Boris Johnson has declared the coronavirus outbreak the “worst health crisis in a generation” but has stopped short of forcing drastic closures to contain the spread.
The UK prime minister announced basic measures such as staying at home for seven days with a new cough or higher temperature, advising over-70s not to go on cruises and discouraging international school trips.
He said the government was “considering” banning major events and sporting but schools would remain open.
It comes as China urged nations to mobilise and take dramatic steps to fight the pandemic which its senior medical officer said could be over by June if it was tackled with extreme policies.
The source of the world pandemic, the Chinese province of Hubei, recorded single digit new infections for the first time, with China claiming the country’s infection peak had passed.
Chinese authorities credit strict measures they have taken, including placing Hubei under near total lockdown, with preventing big outbreaks in other cities, and say other countries should learn from their efforts.
“Broadly speaking, the peak of the epidemic has passed for China,” National Health Commission spokesman Mi Feng said.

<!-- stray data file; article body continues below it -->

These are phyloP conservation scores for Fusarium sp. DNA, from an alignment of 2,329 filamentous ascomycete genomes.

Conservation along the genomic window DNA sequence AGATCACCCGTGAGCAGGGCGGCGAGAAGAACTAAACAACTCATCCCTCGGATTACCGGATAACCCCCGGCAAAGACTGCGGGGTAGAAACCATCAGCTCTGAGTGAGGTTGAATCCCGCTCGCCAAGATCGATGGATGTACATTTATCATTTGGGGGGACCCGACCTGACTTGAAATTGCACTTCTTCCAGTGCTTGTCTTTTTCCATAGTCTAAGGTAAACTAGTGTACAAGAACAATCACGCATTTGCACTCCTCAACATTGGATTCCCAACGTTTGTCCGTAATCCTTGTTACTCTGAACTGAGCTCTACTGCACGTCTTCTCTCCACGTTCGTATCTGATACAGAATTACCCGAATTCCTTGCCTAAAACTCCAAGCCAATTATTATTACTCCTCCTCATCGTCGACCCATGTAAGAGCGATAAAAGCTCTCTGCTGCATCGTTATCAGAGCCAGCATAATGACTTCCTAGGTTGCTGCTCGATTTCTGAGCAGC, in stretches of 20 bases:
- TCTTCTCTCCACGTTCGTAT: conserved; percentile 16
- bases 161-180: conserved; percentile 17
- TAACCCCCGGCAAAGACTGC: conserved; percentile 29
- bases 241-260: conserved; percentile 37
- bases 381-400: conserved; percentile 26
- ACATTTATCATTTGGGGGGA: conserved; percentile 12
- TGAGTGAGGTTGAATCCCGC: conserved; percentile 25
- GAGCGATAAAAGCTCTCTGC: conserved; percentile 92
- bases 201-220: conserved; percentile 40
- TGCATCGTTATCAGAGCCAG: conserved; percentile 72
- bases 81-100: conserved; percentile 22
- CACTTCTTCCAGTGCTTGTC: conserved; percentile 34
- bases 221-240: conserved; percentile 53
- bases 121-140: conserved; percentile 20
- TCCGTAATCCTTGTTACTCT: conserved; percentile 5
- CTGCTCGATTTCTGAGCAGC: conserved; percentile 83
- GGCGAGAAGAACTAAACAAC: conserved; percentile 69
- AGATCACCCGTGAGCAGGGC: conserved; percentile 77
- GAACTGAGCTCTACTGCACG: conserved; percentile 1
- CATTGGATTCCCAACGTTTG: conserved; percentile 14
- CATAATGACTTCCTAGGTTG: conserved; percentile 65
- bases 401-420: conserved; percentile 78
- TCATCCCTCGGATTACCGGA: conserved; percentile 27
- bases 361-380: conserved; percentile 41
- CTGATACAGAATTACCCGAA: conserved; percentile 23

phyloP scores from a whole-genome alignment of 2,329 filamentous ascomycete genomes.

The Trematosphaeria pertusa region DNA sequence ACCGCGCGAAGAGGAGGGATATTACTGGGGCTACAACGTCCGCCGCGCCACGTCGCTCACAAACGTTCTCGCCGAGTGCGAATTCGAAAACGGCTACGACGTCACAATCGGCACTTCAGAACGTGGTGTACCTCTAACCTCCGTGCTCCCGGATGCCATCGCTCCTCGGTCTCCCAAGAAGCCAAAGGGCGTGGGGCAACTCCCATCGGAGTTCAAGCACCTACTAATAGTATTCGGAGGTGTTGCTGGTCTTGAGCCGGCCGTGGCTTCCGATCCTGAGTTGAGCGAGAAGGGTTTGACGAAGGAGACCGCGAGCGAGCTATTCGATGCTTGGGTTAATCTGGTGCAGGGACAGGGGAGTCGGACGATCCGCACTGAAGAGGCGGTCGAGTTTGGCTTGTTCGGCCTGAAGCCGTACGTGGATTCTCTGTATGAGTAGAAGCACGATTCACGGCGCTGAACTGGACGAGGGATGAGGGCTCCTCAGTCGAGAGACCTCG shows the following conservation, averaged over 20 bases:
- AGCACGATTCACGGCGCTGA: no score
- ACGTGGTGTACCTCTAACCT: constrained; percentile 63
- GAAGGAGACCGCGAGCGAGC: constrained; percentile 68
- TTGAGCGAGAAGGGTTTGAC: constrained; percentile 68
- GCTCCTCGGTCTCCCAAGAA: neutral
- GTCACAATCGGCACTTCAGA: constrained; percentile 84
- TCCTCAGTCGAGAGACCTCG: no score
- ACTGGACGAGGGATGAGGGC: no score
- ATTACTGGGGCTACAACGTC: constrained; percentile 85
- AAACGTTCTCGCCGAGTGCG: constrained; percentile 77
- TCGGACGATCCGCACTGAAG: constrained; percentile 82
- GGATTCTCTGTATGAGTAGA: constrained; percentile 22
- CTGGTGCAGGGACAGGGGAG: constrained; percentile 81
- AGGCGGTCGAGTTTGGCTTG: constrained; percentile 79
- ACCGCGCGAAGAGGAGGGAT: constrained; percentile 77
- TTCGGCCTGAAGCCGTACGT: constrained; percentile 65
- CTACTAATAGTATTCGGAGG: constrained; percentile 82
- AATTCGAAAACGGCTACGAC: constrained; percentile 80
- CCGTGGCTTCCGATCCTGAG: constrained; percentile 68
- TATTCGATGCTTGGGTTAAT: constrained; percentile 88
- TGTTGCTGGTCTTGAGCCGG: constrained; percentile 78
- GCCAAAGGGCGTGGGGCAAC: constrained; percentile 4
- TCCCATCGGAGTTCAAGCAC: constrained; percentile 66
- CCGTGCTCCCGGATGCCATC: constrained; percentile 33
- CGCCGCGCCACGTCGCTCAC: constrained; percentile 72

“The increase of new cases is falling,” Zhong Nanshan, the Chinese government’s senior medical adviser said, as long as countries take the outbreak seriously and are prepared to take firm measures, it could be over worldwide in a matter of months.
“My advice is calling for all countries to follow WHO instructions and intervene on a national scale,” he said. “If all countries could get mobilised, it could be over by June.”
Around the world, countries have announced increasing restrictions on mass gatherings as the WHO finally declared a pandemic amid concerns many nations were not taking the virus emergency seriously.
There are reports the Australian Grand Prix could be cancelled after the withdrawal of the McLaren racing team after a member tested positive for the virus.
Ireland will close all schools and cultural centres from Friday until March 29 after recording its first death and 43 infections while France will close all creches, schools and universities from next week.
“Our advice is that all indoor gatherings of more than 100 people and all outdoor gatherings of more than 500 people should be cancelled,” Irish Prime Minister Leo Varadkar said.
Rome’s 900 Catholic churches have been ordered closed because of the coronavirus pandemic in a move believed to be unprecedented in modern times.
The cruise liner company Princess Cruises will halt its 16 ships for two months after recent disastrous outbreaks – notably the Diamond Princess – which resulted in hundreds of infections and many deaths.
However Europe reacted angrily to US president Donald Trump’s shock decision to ban all travel to 26 EU countries (excluding the UK and Ireland).
In a joint statement by EU Council president Charles Michel and the European Commission President Ursula von der Leyen, the two leaders insisted the coronavirus pandemic was a “global crisis, not limited to any continent and it requires co-operation rather than unilateral action”.